(1220)  

[Translation]

    Thank you.
    I yield the floor to Mr. Hardie.
    There are three minutes left if you want to use them.

[English]

    Mr. McKeogh, the issue has come up before of the actual hands-on assessment of somebody's flying skills versus time spent in a simulator. In the two scenarios that you presented off the top, I think in one of them the airspeed indicators had frozen up, etc. You can't duplicate that, or you wouldn't want to try to duplicate that, up in the air.
    What is the proper balance, if you will, between the use of simulators versus the use of actually being up there with an inspector?
    Simulators have their place. They are very excellent machines, built by someone we know well in Montreal, CAE, but nothing replaces hands-on doing it. Yes, you can do things with the airplane at altitude. All good pilots know that “P plus P”, power plus position, of the nose will give you a certain airspeed. You don't need an airspeed indicator if you're a good hands-on pilot.
    But creating the kinds of issues you mentioned would be more easily and safely done in a simulator, I would expect.
    Yes, but at altitude you can safely do a partial panel, for instance. You can remove certain things from the pilot's view, although they're to be put back immediately. You can ask them to do certain things.
    Sure, they're more safely done in a simulator if you're talking about something close to the ground, but at altitude you can disable certain elements that are there in the primary flight display.
    Thank you. I appreciate that.
    Mr. Speer, with regard to the impact of climate change, especially on the runways, are you noticing anything there? I'm thinking of permafrost and shore erosion and all manner of things that might be going on.
    We are seeing some significant challenges with our runways that I assume are related to factors such as that. A couple of years ago one runway basically washed out for half a month. We lost the middle portion of the runway. There are very significant challenges with the underlying layers that cause breakdown of the runway—sinkholes, ruts, etc.—that were not seen in the past.
    Right.
    Thank you.

[Translation]

    Thank you very much, Mr. Hardie.
    Thank you very much, Mr. Speer and Mr. McKeogh, for your testimony, which we greatly appreciated.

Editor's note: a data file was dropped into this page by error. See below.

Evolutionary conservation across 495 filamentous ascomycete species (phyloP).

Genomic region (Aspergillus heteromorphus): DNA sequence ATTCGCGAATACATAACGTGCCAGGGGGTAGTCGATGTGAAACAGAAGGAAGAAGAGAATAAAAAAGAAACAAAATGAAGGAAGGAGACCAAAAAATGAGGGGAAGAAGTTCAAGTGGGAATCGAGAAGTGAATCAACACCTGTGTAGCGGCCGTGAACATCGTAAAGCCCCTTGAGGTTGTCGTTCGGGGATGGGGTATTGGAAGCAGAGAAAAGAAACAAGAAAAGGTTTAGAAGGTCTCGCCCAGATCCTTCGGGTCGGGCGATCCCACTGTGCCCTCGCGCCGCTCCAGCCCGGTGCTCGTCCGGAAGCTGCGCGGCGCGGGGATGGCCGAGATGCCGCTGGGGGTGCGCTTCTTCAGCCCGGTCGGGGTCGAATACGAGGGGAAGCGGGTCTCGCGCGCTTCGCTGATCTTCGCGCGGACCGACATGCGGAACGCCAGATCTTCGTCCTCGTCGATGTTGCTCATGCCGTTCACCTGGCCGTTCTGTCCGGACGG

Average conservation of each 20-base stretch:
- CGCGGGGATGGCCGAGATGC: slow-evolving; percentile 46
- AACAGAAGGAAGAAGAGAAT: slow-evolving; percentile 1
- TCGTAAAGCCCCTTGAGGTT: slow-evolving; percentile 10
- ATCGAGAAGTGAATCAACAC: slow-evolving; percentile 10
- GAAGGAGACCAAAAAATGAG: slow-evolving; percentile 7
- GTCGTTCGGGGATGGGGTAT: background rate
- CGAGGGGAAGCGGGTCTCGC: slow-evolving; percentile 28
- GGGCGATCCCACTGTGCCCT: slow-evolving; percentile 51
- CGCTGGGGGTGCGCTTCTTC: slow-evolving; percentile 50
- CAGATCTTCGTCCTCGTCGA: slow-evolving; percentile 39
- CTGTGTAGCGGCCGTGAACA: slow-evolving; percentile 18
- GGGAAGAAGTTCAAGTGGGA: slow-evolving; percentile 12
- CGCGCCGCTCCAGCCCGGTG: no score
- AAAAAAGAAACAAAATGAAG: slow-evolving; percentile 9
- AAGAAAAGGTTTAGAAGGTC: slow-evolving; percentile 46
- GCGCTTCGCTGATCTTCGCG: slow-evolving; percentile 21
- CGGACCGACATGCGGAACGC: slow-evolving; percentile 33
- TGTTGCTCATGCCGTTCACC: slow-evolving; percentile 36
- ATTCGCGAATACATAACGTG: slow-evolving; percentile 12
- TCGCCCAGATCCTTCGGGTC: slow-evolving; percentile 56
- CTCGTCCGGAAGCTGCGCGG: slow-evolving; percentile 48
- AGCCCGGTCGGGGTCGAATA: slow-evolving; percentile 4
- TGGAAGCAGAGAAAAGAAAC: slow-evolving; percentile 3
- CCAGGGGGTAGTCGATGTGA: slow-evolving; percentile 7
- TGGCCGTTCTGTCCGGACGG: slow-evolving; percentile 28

We are now going to suspend the meeting for a few minutes to let our witnesses leave the room, and to allow our next group of witnesses to come in.

    


    

  (1225)  

    We are going to resume the meeting immediately please, since people are here and are quite anxious to testify before the committee.
    During this second hour, it is our pleasure to welcome Mr. Greg McConnell, national chair of the Canadian Federal Pilots Association, Mr. Jean-Marie Richard, aviation safety consultant, as well as Mr. Dan Adamus, Canada Board president of the Air Line Pilots Association International.
    Gentlemen, thank you for being here.
    Mr. McConnell, you now have the floor for five minutes. We are going to be very strict with allotted time.

[English]

    CFPA members work as Transport Canada's most highly skilled aviation inspectors. I am here to add their front-line perspective to this very important study.
    Our message is sobering. We are witnessing the dismantling of aviation safety oversight in Canada and the progressive weakening of Transport Canada's inspectorate. This state of affairs has been years in the making. Piece by piece, the checks and balances that have delivered one of the safest aviation systems in the world are falling victim to cost-cutting and misguided management. Meanwhile, the perishable skills and competencies of inspectors are deliberately being allowed to wither.
    All the while, Transport Canada officials reassure you that all is well. But consider this: a dangerous culture of non-compliance and secrecy has set in over the years. Transport Canada has come to regard safety regulations and international safety requirements as little more than inconveniences that can be ignored to satisfy budget limitations or industry pressure, without regard to public safety. I say “dangerous” because this culture affects aviation in Canada at large.
    In a recent example, last August, without consultation and in secret, Transport Canada completely withdrew or reduced safety oversight from significant portions of aviation, including all airports in the country, business aircraft like those in which Jim Prentice and Jean Lapierre died, urban heliports, and aircraft that do dangerous work like fire bombing.